Network with Local Health Professionals
Many local professionals may be far too busy to connect with you currently. However, you may consider seeking out retired physicians who are watching this unfold, or medical students who are currently not allowed on the wards. Shadowing is unlikely to be possible for the near future.
For KU Students, you can use the KU Mentoring Platform to contact KU Alums interested in mentoring undergraduates.
Another useful tool is the LinkedIn Alumni Tool for KU. Students can search by major, location, and/or company of KU alums on LinkedIn. If you have your LinkedIn profile completed, use the “connect” process on the website to send a brief, introductory message about yourself.
Research Professional Schools:
Consider combing through the following websites for schools in your chosen profession in your home state:
Medical school links are available below:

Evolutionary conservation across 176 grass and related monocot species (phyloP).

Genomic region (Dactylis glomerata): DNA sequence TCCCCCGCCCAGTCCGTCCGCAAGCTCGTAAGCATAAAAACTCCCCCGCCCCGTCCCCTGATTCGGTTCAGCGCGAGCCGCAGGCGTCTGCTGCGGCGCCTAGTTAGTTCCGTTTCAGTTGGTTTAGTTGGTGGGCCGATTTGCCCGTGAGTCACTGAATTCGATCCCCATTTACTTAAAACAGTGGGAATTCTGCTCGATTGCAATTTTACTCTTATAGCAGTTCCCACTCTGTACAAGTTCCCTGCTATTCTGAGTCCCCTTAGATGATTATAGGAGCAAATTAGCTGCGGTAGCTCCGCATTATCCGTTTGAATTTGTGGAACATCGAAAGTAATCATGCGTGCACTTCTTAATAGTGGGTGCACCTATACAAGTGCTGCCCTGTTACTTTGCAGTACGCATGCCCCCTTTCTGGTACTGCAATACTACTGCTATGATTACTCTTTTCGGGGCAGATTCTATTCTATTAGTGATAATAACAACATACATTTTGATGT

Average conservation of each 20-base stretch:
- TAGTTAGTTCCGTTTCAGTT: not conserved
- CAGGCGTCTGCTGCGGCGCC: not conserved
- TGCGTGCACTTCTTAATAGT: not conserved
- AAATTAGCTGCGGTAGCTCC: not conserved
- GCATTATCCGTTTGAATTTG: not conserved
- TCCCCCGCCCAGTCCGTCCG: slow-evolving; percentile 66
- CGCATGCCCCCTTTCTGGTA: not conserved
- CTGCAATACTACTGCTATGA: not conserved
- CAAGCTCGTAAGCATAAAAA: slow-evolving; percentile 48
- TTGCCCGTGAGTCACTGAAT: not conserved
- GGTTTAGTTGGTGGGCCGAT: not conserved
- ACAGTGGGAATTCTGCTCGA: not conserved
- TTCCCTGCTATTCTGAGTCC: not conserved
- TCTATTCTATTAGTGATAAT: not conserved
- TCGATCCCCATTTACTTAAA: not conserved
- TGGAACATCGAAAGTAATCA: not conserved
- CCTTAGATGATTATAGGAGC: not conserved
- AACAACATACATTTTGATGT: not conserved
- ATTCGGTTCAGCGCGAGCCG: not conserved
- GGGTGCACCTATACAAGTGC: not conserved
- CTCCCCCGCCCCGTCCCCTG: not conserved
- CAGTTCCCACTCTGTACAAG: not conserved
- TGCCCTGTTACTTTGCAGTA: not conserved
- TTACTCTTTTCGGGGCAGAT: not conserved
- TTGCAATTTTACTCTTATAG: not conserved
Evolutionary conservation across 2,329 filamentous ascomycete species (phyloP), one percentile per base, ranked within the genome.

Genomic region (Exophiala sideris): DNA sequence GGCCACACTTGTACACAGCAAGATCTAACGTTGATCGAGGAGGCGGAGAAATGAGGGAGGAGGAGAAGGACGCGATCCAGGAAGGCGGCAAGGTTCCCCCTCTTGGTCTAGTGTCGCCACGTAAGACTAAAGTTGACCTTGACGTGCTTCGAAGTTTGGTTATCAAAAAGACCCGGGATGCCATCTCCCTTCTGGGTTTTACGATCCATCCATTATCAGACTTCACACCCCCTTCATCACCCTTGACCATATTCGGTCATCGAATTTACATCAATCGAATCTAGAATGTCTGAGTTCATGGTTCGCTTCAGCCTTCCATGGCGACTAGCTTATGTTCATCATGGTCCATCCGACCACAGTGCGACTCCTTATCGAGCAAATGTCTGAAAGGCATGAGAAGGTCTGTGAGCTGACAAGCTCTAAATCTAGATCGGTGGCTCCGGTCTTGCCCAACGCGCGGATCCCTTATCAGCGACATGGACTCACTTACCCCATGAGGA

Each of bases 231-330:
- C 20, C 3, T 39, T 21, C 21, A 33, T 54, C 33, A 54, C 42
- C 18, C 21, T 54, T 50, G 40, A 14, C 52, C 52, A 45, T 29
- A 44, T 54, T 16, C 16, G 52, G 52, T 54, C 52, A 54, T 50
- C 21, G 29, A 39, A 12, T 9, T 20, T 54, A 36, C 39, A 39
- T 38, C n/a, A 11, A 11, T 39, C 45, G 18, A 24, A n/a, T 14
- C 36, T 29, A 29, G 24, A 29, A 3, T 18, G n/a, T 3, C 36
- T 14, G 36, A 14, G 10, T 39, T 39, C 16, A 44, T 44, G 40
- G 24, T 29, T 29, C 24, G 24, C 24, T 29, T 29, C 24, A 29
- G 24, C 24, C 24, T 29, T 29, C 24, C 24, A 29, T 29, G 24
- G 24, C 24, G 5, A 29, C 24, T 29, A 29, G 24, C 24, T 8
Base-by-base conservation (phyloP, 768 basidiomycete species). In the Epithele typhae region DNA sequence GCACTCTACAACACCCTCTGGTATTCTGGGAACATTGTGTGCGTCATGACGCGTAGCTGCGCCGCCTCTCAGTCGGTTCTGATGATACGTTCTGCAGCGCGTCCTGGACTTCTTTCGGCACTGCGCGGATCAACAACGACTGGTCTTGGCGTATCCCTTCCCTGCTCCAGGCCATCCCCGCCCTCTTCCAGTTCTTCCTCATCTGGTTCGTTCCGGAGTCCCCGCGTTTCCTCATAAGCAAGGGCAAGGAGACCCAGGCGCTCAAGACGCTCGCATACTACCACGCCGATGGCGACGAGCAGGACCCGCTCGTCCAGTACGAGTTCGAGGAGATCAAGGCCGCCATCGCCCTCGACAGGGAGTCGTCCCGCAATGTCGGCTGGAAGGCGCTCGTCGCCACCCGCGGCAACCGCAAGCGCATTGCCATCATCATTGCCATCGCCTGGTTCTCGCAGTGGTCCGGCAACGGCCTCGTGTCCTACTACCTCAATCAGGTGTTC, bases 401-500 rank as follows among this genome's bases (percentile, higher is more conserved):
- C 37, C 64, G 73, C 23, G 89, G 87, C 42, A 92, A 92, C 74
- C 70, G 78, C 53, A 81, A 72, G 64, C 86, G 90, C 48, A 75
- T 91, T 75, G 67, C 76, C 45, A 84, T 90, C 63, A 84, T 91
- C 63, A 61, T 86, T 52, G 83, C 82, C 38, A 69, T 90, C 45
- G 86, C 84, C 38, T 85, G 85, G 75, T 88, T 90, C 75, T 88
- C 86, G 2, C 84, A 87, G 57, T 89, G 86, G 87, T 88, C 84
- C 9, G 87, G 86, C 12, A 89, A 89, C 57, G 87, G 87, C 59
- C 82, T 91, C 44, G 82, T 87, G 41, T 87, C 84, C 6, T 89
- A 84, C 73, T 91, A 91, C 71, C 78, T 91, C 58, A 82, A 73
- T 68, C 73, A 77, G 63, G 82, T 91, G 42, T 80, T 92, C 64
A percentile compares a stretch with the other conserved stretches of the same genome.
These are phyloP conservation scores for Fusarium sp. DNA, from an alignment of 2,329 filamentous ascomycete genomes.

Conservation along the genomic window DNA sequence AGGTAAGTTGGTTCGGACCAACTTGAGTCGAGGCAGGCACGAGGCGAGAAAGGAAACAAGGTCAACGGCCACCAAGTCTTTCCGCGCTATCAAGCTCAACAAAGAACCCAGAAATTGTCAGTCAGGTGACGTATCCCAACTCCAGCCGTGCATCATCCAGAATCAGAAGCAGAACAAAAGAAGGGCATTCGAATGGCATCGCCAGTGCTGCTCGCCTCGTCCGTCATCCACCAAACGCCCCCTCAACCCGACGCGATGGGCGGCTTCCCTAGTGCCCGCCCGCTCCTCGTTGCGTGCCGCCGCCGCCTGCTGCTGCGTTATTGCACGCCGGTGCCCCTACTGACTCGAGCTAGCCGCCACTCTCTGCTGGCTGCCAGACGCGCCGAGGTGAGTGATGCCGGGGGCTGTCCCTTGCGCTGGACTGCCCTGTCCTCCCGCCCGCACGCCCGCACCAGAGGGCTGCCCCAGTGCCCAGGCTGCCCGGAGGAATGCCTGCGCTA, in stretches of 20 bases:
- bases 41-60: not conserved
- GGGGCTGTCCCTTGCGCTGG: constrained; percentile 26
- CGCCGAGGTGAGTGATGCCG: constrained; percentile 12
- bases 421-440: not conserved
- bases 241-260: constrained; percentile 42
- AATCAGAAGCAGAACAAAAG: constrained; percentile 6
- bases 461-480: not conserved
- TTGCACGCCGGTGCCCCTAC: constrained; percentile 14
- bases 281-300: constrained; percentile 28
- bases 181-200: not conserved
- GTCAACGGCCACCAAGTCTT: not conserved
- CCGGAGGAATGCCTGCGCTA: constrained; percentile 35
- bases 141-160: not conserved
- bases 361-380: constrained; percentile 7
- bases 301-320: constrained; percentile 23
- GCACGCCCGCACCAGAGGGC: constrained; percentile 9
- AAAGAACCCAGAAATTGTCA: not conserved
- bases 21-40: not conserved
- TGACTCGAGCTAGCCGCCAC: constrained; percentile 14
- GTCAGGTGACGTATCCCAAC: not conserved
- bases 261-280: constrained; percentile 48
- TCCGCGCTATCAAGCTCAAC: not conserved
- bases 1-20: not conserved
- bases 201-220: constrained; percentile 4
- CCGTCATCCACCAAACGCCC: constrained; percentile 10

- AAMC Allopathic (MD) Medical Schools
- AACOM Osteopathic (DO) Medical Schools
- Watch this video to learn about osteopathic medicine.
For other professions:
Read, Listen & Watch:
If you have time, try read books that provide insight about being a doctor, applying to medical school, or learning about other health careers. Or, consider reading blog posts/articles that answer pressing questions about the career path and share professional experiences. Blog posts, articles, books, podcasts, and documentaries are great resources for learning about skills and characteristics of professionals in your field of interests, getting a sense for common issues, trending topics, and current events in your field of interest, and getting critical, qualitative data about a profession.
Book recommendations from advisors:
- The Spirit Catches You and You Fall Down
- The Immortal Life of Henrietta Lacks
- Being Mortal
- When Breath Becomes Air
- The Emperor of All Maladies
- My Own Country
- Teeth: Beauty, Inequality, and the Struggle for Oral Health in America
- Fresh Fruit, Broken Bodies: Migrant Farmworkers in the United States (Seth Holmes, MD/PhD)
Read Blog posts from current medical students
- AACOM’s Choose DO Blog
- AAMC Aspiring Docs Diaries
Podcasts are a great way to learn and engage.
- All Access Medical School Admissions podcast with Christian Essman, director of admissions at Case Western Reserve University School of Medicine
- Top 10 podcasts for pre-meds from Diverse Medicine